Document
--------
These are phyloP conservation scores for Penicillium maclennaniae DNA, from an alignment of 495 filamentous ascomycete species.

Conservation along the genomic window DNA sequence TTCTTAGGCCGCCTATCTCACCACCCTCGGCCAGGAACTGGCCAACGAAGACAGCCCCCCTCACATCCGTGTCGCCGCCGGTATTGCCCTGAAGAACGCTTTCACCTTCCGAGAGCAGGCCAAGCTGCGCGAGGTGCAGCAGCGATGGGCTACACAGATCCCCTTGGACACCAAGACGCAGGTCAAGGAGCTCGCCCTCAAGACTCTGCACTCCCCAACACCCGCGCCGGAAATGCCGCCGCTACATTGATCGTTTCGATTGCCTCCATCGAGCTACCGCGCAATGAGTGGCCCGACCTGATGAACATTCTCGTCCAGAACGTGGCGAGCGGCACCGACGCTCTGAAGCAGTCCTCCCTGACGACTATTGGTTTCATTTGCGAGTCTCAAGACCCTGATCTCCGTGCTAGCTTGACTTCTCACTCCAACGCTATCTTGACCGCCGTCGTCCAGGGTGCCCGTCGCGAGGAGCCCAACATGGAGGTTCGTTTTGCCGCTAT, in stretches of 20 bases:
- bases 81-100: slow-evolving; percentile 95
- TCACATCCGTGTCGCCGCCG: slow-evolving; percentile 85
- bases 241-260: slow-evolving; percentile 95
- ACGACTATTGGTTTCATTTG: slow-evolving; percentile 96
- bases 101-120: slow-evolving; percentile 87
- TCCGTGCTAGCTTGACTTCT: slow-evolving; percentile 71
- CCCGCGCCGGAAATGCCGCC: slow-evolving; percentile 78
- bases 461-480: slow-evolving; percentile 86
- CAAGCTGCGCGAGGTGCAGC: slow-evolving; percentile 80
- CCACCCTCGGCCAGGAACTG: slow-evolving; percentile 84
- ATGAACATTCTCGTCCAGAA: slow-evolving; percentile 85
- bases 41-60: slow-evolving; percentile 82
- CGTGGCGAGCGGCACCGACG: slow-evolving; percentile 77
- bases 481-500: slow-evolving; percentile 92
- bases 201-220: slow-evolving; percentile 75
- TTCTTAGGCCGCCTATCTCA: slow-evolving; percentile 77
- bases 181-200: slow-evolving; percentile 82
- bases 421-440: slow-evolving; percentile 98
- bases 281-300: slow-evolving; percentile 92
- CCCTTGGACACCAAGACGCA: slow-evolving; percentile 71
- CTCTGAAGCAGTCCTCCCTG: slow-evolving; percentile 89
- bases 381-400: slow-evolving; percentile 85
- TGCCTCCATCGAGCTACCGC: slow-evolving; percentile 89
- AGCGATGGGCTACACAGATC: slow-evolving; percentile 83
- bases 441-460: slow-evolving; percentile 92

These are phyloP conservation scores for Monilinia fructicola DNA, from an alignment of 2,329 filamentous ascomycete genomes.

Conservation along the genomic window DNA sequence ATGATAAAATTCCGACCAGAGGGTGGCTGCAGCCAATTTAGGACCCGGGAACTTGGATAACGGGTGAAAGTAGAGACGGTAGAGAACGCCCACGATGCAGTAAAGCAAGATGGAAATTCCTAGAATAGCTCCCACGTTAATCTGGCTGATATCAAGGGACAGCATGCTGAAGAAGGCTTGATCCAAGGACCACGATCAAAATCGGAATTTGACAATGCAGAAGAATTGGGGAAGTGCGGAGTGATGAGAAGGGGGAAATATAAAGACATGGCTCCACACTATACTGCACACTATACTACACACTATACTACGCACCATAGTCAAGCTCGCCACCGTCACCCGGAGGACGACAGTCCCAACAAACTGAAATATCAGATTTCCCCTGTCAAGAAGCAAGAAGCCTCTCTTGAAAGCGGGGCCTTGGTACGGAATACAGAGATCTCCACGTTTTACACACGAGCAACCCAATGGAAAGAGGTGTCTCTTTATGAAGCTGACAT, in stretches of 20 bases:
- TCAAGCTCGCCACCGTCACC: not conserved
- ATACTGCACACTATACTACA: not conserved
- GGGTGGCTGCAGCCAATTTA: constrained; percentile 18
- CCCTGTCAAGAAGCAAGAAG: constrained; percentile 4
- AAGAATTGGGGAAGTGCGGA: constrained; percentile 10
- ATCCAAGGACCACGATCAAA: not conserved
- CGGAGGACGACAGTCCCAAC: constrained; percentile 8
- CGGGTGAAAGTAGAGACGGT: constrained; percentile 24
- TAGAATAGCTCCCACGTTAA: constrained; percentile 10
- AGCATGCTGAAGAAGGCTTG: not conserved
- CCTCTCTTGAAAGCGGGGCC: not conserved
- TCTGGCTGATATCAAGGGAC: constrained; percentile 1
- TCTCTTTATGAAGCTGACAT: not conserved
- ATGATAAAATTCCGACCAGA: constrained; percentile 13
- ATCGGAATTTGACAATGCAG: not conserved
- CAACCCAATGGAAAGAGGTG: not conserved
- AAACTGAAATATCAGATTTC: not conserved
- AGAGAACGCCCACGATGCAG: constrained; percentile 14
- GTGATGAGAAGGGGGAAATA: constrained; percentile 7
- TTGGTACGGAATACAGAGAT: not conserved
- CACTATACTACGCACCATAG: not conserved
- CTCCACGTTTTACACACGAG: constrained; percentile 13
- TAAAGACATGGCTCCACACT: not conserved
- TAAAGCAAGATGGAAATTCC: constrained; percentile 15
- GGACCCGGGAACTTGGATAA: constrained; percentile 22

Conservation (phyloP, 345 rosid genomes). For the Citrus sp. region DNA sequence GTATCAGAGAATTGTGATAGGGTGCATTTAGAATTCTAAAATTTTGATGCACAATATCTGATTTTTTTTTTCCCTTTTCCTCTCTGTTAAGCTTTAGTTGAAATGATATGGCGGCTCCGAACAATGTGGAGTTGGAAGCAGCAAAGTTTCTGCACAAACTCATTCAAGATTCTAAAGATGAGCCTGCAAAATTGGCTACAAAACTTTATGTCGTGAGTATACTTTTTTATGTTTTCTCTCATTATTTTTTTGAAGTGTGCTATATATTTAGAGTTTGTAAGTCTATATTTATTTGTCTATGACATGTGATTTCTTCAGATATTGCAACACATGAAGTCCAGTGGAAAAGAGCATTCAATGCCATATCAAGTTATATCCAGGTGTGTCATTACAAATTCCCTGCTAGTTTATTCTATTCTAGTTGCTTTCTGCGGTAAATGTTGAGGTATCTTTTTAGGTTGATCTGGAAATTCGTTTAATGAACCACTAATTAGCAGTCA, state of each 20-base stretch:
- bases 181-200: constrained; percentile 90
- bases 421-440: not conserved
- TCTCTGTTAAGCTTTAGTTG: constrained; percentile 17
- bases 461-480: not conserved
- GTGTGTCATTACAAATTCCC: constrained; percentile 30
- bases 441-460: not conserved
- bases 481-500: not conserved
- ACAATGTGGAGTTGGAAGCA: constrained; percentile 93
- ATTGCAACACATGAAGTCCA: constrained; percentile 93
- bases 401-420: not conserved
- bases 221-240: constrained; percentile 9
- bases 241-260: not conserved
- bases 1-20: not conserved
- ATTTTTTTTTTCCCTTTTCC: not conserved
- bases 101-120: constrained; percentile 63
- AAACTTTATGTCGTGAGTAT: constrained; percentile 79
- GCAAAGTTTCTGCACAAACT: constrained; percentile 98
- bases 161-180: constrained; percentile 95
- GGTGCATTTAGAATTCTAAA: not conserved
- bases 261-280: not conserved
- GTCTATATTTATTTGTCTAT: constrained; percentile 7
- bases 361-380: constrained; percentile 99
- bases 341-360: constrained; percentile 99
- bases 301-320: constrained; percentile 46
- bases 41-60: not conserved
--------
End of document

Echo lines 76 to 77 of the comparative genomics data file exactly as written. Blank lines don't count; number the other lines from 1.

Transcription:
- GTCTATATTTATTTGTCTAT: constrained; percentile 7
- bases 361-380: constrained; percentile 99